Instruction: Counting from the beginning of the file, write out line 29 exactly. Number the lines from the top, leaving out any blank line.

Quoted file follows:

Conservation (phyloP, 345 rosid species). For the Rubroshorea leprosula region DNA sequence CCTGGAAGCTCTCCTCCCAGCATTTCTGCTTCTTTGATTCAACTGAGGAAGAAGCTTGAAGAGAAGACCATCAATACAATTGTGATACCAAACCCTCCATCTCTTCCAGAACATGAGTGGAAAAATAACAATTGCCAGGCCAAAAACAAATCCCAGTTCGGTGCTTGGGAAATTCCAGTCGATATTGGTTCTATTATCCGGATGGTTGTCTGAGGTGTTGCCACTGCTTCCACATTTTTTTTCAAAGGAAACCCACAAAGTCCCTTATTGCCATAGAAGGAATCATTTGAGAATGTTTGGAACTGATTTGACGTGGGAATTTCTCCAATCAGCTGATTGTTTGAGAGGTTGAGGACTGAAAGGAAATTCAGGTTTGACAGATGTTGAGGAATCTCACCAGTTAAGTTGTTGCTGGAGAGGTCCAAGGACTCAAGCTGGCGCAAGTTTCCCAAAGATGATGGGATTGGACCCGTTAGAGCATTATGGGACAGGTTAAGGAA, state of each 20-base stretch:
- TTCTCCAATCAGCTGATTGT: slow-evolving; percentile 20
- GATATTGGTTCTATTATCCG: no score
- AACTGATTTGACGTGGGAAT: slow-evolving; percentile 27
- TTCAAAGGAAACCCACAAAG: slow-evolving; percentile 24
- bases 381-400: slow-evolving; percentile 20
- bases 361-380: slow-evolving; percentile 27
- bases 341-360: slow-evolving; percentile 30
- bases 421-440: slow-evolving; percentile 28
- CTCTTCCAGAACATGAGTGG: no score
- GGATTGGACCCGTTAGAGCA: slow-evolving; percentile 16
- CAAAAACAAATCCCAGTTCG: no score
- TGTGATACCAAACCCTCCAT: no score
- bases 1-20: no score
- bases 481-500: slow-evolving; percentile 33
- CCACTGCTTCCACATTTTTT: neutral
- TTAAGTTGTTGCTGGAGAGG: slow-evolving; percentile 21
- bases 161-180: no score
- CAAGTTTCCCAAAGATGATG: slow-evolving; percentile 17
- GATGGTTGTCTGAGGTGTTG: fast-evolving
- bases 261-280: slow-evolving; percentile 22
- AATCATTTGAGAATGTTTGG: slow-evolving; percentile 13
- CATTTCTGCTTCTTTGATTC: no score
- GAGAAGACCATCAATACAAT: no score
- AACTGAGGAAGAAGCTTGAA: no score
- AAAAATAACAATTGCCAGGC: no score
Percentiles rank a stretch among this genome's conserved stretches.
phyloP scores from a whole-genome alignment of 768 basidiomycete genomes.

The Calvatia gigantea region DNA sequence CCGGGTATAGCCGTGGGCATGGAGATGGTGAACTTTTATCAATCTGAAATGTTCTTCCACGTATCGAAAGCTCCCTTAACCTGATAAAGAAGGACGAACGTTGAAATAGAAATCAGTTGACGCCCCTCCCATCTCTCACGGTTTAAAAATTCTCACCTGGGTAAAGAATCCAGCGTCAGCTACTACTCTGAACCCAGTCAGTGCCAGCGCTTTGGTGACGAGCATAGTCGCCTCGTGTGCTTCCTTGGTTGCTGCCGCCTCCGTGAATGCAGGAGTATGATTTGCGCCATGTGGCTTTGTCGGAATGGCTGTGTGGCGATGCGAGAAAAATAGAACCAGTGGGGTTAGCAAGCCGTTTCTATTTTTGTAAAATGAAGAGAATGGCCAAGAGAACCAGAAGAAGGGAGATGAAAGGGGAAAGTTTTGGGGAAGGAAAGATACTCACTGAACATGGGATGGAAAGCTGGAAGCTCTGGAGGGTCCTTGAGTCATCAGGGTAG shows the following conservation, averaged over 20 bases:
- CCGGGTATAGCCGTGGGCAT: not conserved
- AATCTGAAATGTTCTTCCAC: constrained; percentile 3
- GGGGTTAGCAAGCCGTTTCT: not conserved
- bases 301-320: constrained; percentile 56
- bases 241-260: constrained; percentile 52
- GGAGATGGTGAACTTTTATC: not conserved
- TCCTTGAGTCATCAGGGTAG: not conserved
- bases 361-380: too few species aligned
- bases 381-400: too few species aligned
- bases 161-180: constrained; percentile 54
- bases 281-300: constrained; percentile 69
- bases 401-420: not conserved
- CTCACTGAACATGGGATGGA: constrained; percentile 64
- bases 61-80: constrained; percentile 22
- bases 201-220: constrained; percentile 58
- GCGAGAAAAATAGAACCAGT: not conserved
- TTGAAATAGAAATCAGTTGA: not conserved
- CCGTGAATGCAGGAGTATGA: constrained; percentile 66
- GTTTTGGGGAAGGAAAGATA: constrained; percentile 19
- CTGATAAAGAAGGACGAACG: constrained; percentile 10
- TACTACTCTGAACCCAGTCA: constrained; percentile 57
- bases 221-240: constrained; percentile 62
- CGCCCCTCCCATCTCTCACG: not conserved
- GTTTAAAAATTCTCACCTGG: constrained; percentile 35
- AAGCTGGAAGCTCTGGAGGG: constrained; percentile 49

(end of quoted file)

The Calvatia gigantea region DNA sequence CCGGGTATAGCCGTGGGCATGGAGATGGTGAACTTTTATCAATCTGAAATGTTCTTCCACGTATCGAAAGCTCCCTTAACCTGATAAAGAAGGACGAACGTTGAAATAGAAATCAGTTGACGCCCCTCCCATCTCTCACGGTTTAAAAATTCTCACCTGGGTAAAGAATCCAGCGTCAGCTACTACTCTGAACCCAGTCAGTGCCAGCGCTTTGGTGACGAGCATAGTCGCCTCGTGTGCTTCCTTGGTTGCTGCCGCCTCCGTGAATGCAGGAGTATGATTTGCGCCATGTGGCTTTGTCGGAATGGCTGTGTGGCGATGCGAGAAAAATAGAACCAGTGGGGTTAGCAAGCCGTTTCTATTTTTGTAAAATGAAGAGAATGGCCAAGAGAACCAGAAGAAGGGAGATGAAAGGGGAAAGTTTTGGGGAAGGAAAGATACTCACTGAACATGGGATGGAAAGCTGGAAGCTCTGGAGGGTCCTTGAGTCATCAGGGTAG shows the following conservation, averaged over 20 bases: